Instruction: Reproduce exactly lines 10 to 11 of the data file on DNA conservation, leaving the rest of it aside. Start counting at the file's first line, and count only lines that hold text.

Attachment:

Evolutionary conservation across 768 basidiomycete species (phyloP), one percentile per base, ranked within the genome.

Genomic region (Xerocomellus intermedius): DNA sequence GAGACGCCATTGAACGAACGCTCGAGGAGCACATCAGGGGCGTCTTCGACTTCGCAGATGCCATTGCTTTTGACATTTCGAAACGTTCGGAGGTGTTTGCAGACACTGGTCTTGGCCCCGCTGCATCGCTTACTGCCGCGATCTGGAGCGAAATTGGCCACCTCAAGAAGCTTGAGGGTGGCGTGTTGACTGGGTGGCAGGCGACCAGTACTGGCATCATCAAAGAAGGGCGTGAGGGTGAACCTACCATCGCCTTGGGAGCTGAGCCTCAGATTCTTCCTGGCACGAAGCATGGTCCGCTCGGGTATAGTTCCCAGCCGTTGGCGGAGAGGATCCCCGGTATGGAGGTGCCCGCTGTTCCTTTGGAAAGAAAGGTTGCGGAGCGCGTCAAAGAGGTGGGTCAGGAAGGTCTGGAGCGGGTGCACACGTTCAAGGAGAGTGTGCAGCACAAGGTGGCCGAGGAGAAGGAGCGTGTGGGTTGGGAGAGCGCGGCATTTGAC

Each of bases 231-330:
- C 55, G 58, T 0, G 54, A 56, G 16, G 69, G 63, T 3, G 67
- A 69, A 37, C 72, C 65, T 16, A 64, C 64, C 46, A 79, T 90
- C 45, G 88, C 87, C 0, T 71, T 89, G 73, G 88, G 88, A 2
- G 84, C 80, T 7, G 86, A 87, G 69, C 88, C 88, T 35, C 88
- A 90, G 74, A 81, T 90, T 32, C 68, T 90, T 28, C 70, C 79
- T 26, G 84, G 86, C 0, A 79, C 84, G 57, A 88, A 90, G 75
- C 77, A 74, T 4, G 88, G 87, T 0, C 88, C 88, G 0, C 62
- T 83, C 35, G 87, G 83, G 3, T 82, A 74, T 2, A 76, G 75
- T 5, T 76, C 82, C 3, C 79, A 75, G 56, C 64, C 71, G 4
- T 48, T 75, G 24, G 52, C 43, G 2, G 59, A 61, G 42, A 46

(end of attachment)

- C 77, A 74, T 4, G 88, G 87, T 0, C 88, C 88, G 0, C 62
- T 83, C 35, G 87, G 83, G 3, T 82, A 74, T 2, A 76, G 75